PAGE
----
Wednesday, August 21, 2019

Stroll with me

My previous post featured images from a batch of Hubby’s photos circa 2016 that I recently discovered on my computer. 

His photos stirred up memories, and your visits and comments strengthened my urge to continue the stroll down memory lane.

I picture strolling as a pleasant walk, a carefree saunter. My walking experiences these days usually give me pleasure, but they are not totally carefree. 

Instead, keeping my stroke affected leg and foot lifting and landing when and where needed is not automatic. It requires concentration but is well worth the effort. 

A mental stroll is not without challenges either. But my memory bank is filled to the brim with precious memories of the help of God and the kindnesses of wonderful relatives, friends and strangers. And that includes those individuals I enjoy digital strolling with down their own memory lanes via their blogs. 

Here's to future strolls, both yours and mine. And may blessings surround you in bright times and not so bright times. 

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Monday, August 19, 2019

Giving Memories Away


(Photos by Hubby)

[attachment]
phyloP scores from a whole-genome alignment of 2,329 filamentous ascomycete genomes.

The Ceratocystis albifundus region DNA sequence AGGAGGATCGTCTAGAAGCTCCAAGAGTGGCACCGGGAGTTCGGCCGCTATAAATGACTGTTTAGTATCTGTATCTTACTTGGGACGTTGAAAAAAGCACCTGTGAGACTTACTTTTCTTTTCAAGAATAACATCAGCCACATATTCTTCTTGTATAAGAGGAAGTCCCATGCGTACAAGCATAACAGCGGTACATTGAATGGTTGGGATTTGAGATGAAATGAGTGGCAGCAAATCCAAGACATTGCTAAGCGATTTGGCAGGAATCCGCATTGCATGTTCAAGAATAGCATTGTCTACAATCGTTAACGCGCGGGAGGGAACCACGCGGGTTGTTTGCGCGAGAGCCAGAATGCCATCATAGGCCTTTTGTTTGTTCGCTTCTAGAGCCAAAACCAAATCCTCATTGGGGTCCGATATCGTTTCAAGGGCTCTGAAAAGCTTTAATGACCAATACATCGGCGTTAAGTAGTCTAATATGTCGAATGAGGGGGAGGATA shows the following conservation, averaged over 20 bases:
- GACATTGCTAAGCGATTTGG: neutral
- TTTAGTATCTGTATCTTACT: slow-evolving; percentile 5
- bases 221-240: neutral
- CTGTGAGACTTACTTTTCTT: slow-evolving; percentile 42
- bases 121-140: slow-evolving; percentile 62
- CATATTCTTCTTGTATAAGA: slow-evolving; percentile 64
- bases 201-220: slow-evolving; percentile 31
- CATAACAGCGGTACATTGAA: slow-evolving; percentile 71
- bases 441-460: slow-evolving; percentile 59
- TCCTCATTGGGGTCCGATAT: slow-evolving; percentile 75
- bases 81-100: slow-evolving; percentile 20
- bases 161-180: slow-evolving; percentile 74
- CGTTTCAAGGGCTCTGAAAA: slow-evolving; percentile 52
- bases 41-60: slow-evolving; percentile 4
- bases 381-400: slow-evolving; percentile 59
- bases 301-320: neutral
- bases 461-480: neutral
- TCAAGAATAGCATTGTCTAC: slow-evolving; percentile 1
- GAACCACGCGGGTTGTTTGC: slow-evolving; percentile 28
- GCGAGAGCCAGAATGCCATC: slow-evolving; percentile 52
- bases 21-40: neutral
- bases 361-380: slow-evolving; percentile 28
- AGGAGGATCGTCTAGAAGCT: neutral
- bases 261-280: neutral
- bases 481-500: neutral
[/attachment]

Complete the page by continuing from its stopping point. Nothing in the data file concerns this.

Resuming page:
Life changes.
Pre-stroke, I had enjoyed plunking away on my old upright piano, a long-ago gift from my parents. I was never proficient, but playing my favorite hymns was a pleasure. 

I also enjoyed when our sons and one of our daughters-in-law would entertain us with classic favorites. Our grandkids in their earliest years followed their parents’ example. 

They loved to bang away, “performing” their made-up music for parents and grandparents. And when our gifted nephew visited, he would make that piano sing.
The new owner and his friends stabilize
the piano for a safe move.

When we built our new drastically downsized home, we knew my old upright piano had to go.

But where? There is not a great demand for upright pianos, even as a give-away, and even if, like ours, it is in excellent condition. Plus it is an exceedingly heavy instrument requiring lots of muscle and special handling to transport without the piano or a person getting injured. 

I wanted it to go to a good home. It had been a fixture in our home for almost 50 years.

We were pondering that one day at our favorite local coffee shop when a conversation at the next table alerted me that one of the ladies was a piano teacher. 

Who better to steer us to someone who wanted a piano? She visited our home to check it out with one of her students. She and the student gave it a thumbs up. With her help that piano was eventually on its way to a new home with one of her adult students.

I can't deny that my heart ached at seeing it go.  But I was happy in the hope that it is bringing joy in its new home.


Ready to go. Goodby old friend!
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Friday, August 16, 2019

Strokes for Strokes

 A postcard came in the mail inviting me and a guest or guests to a “Strokes for Strokes” paint party for stroke survivors.

I have little artistic talent. When the paint party craze overtook our town about a decade ago, I successfully avoided them for several years. Then our granddaughter’s birthday paint party introduced me to the process.